Senator Tommy Tuberville can’t—or won’t—wrap his mind around the fact that white nationalism is inherently racist.
The Alabama Republican has insisted multiple times in recent months, including twice in the past 24 hours, that while racism is bad, white nationalists are not racist. The Southern Poverty Law Center defines white nationalists as groups that “espouse white supremacist or white separatist ideologies, often focusing on the alleged inferiority of nonwhite persons. Their primary goal is to create a white ethnostate.” So it’s pretty clearly an ideology based on racism.
White nationalist “is just a name that’s been given,” Tuberville told CNN’s Kaitlan Collins Monday night, seemingly intentionally conflating being white and being a white nationalist. “So if you’re going to do away with most white people in this country out of the military, we’ve got huge problems.”
People have different beliefs, and “if racism is one of those beliefs, I am totally against it,” Tuberville said.
When Collins told him that that was what white nationalism entailed, Tuberville said, “Well, that’s your opinion.”
When ABC reporter Rachel Scott pressed him on the matter Tuesday morning, Tuberville doubled down, insisting the racism element was simply one definition of white nationalism, but not the definition.
Even more frightening than Tuberville’s seemingly deliberate obtuseness, though, is why he is defending white nationalists: He believes they should be allowed to serve in the military. In May, the senator said white nationalists should be allowed in the U.S. military because blocking any ideological group from serving would weaken the institution. Tuberville also referred to the military as a “strong, hard-nosed, killing machine,” which could possibly explain why he thinks extremists belong in the armed forces.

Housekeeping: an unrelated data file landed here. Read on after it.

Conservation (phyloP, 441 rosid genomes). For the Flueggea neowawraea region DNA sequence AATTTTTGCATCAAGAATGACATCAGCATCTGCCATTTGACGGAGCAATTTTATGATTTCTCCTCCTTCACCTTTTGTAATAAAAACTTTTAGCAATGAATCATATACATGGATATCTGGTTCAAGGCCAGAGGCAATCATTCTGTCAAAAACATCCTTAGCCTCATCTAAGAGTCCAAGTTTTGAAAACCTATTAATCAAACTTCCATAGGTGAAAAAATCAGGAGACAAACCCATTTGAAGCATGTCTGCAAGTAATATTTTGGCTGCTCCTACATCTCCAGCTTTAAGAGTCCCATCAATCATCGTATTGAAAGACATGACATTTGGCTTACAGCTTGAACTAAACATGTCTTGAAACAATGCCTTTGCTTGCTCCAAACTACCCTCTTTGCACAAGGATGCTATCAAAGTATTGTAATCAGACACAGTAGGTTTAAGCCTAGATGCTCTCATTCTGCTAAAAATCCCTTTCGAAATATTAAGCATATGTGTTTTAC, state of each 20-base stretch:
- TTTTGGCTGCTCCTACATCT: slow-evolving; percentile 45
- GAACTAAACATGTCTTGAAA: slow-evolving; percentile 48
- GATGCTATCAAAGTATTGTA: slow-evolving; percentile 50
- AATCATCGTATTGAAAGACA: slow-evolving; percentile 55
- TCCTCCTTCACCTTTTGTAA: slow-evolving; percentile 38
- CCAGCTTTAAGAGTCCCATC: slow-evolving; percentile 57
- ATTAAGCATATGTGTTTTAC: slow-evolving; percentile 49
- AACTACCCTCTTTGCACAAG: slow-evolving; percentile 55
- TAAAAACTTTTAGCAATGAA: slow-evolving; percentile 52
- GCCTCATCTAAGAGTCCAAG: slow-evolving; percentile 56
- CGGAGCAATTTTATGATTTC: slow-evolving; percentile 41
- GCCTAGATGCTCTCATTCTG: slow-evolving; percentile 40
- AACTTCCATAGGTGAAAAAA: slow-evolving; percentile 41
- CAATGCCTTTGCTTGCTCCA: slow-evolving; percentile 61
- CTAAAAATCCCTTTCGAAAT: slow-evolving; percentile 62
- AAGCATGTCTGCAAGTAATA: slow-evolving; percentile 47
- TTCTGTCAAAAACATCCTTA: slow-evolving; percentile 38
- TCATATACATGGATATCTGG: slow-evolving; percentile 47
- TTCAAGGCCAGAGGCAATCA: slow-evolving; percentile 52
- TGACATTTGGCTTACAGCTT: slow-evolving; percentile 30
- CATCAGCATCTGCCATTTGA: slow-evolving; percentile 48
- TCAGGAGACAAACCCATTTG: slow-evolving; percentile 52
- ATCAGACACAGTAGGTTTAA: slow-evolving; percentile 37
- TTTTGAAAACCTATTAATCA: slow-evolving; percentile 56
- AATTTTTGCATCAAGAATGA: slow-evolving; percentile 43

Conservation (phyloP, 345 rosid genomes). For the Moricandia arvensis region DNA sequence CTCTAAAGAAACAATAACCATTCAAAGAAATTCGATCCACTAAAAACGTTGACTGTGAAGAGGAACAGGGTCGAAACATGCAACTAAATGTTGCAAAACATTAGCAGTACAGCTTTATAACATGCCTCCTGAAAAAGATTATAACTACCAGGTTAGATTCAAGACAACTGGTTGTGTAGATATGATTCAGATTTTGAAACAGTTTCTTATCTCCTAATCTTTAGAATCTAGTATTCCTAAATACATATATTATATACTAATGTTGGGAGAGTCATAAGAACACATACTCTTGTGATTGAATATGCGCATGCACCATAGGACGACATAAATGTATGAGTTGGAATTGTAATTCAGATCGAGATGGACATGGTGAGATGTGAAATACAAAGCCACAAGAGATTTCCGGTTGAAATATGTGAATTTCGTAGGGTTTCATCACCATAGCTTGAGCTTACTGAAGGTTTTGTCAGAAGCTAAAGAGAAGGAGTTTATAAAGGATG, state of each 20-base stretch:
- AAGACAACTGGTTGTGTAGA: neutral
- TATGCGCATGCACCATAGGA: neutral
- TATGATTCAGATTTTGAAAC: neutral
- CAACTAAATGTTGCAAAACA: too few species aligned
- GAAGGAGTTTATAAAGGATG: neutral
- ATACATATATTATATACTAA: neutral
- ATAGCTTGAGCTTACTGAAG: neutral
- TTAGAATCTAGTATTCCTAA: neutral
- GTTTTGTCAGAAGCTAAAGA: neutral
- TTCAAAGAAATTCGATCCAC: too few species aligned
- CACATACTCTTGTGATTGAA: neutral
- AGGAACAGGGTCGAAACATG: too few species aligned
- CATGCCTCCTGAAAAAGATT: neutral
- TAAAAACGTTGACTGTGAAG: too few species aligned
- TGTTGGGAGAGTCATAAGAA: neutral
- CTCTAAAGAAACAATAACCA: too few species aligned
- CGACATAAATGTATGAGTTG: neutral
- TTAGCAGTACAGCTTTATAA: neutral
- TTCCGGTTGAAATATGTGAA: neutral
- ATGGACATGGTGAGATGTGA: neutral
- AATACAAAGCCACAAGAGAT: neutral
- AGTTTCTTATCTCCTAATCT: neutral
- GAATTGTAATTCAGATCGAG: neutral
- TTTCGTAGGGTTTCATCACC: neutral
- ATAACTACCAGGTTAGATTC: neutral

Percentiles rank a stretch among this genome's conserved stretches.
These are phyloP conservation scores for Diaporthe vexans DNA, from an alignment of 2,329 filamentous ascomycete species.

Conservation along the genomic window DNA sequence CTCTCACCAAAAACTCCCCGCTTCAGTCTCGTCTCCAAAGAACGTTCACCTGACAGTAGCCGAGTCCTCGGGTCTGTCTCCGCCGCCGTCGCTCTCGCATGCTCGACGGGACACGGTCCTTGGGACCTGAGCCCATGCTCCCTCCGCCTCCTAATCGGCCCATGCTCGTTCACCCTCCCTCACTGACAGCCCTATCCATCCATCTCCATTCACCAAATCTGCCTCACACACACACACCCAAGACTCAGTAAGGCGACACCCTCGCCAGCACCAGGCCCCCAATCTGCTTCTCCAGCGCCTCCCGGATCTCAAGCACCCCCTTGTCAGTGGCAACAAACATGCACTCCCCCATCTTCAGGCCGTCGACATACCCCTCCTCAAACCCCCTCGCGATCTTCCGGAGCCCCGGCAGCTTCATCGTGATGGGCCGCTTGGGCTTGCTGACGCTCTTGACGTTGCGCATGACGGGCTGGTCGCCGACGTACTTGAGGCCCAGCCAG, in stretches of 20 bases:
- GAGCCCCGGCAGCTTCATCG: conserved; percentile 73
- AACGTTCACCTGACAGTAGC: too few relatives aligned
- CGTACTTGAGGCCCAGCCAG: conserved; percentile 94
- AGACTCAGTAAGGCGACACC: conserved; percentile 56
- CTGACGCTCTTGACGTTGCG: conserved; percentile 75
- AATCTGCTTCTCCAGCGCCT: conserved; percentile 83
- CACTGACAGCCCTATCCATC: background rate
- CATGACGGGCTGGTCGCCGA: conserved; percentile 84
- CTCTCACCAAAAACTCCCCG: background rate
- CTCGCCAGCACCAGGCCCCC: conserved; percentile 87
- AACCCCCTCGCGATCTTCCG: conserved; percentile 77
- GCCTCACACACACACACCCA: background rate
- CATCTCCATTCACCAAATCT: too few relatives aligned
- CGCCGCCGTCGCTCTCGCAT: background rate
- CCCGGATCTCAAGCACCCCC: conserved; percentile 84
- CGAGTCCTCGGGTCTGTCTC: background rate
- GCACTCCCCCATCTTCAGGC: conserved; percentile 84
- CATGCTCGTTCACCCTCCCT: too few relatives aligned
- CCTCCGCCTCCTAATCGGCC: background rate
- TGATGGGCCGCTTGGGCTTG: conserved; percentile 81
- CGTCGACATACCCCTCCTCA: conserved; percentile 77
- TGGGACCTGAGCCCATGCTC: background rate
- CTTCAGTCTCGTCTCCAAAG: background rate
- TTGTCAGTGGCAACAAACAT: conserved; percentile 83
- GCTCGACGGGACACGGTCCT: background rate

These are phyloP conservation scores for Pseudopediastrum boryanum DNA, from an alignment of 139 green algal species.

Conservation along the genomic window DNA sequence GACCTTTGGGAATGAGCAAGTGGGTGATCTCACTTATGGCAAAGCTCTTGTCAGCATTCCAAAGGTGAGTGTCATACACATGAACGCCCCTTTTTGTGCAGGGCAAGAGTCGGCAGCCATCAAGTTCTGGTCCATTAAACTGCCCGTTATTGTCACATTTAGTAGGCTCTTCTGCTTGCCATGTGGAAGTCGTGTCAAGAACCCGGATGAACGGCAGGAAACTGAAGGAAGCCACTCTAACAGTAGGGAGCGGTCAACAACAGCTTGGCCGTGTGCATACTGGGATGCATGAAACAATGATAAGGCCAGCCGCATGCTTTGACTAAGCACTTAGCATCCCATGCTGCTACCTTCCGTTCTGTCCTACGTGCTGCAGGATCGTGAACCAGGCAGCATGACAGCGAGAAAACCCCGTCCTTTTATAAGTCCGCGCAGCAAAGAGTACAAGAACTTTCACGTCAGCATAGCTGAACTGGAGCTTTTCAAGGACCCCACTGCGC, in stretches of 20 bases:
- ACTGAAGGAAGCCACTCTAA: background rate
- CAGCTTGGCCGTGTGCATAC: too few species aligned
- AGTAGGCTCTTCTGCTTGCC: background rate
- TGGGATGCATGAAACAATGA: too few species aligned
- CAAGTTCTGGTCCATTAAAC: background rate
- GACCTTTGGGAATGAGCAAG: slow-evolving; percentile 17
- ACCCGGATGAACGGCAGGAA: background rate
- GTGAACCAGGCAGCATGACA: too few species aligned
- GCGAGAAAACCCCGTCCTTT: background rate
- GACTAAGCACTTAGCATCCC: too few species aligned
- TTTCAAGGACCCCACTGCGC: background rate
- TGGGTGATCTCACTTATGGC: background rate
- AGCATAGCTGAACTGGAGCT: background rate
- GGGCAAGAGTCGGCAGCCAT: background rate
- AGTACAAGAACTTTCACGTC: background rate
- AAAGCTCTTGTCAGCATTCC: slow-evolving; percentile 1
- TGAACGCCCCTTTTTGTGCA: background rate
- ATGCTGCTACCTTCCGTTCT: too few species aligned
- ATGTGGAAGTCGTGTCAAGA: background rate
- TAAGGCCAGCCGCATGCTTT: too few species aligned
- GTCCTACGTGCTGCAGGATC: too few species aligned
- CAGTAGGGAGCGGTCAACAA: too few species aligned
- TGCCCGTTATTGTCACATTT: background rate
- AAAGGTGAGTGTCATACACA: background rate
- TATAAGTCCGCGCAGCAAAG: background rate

But if we’re talking about a weakened military, Tuberville should look in the mirror. Marine Corps Commandant David Berger stepped down Monday, leaving the corps leaderless for the first time in more than a century. His replacement has been nominated but not yet confirmed because Tuberville has blocked hundreds of military promotions since March in objection to the Defense Department’s abortion policy. Defense Secretary Lloyd Austin has warned Tuberville’s blockade “harms America’s national security” and poses a “clear risk” to the military’s readiness.